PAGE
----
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Rutgers College, now Rutgers University, was a ring-leader in the inauguration of intercollegiate football. Back in 1875 or thereabouts she, with Yale and Princeton, arranged the first intercollegiate football schedule. She is also the home of that deathless hymn, "I'd Die for Dear Old Rutgers!" We seem to see a connection.
Critics of intercollegiate football are fond of stressing the commercialism that the enormous popularity of the game has injected into college athletic. But we have never seen it properly blamed for the extravagant sentimentality which is associated with the thing called college spirit. How could one die for dear old Rutgers except in an intercollegiate football game? Baseball, track, ping-pong, checkers--these hardly call for the lethal effort. One doesn't feel like debating or swimming "for God, for Country and for Yale." It is intercollegiate football alone that brings the rah, rah business so close to tears and mush.
This is not a minor indictment. The spirit of play can be ruined quite as easily with cheap heroics as with money, and with consequences in the way of false standards equally harmful to the boys involved. For while bribes and subsidies will debauch the few who play, the do-or-die stuff makes eternal sophomores not only out of the few who play but also out of the many who applaud. What was George F. Babbitt but an eternal sophomore?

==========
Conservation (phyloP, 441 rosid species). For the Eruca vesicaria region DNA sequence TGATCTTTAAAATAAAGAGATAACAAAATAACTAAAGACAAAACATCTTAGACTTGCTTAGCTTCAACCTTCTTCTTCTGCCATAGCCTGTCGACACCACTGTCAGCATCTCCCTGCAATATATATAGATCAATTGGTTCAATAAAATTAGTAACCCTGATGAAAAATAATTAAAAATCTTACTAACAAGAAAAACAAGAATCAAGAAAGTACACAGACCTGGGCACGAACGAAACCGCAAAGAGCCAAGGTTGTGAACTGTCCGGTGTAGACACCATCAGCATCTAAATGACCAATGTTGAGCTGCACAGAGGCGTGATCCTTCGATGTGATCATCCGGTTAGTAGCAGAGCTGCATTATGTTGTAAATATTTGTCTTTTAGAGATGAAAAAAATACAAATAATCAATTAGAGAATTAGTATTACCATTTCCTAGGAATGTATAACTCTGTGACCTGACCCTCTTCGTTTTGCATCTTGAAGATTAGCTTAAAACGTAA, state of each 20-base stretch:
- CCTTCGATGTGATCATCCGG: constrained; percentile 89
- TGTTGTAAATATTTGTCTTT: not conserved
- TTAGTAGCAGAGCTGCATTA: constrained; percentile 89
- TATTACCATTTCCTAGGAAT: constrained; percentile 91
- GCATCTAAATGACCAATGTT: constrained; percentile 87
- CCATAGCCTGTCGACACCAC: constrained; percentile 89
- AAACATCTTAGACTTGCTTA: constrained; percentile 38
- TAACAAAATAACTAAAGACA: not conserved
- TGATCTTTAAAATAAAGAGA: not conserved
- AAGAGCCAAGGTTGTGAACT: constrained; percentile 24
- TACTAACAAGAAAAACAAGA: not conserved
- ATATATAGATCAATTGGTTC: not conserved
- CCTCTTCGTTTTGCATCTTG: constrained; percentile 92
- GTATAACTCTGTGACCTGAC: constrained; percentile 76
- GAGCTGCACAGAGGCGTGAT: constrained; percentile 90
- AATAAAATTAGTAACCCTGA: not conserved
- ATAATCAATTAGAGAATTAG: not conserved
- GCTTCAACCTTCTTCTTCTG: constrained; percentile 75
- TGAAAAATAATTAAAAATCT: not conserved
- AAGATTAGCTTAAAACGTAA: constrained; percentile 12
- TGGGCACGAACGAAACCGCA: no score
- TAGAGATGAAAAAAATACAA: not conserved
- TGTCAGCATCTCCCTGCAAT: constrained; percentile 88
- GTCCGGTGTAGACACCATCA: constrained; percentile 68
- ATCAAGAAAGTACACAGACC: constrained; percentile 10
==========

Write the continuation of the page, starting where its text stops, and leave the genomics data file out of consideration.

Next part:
Every spring at Harvard, a quarter century ago, it was the custom for a large number of baseball nines, informally organized, to play an elimination series for the Leiter Cup. We hope this Leiter Cup Series is still a popular fixture, for we can think of no other in undergraduate sport, with so much to recommend it. In the first place, it coaxed into fancy baseball suits and out onto the diamonds more than 200 men who would never have tried for 'varsity or class nines. Secondly, it didn't confuse it summons to play with appeals to college or class loyalty or duty to Alma Mater even unto death. Each nine represented only itself and each player on it played only for the excitement and fun of baseball among friends. There were no professional coaches to curse into you the seriousness of your effort, nor vast galleries of rooting college mates and fair hero worshipers to wipe out your sense of values. Their absence was reflected in the names of the various nines--Dew Drops, Rubber Neeks, Jumbos, Lobsters, Boiler Makers, Minced Chickens, Fussers, Rounders, High Balls, Wash Bottles, Dropped Eggs, etc., etc. It is hard to be a hero with such a name across your chest.
We recommend to Dr. Angell or Yale, and other college executives on the point of revolt, football fixtures similar to the Leiter Cup Series as a substitute for intercollegiate football. These would automatically restore football from its present degradation as a science to its former glory as a game. They would rob it of commercialism and heroics and give it informality, gayety and humor. They would transform it from the life work of a few to the play of the many. Minced Chickens would be an appropriate name for almost any football team Or how about Dropped Eggs? --Judge, October 31.
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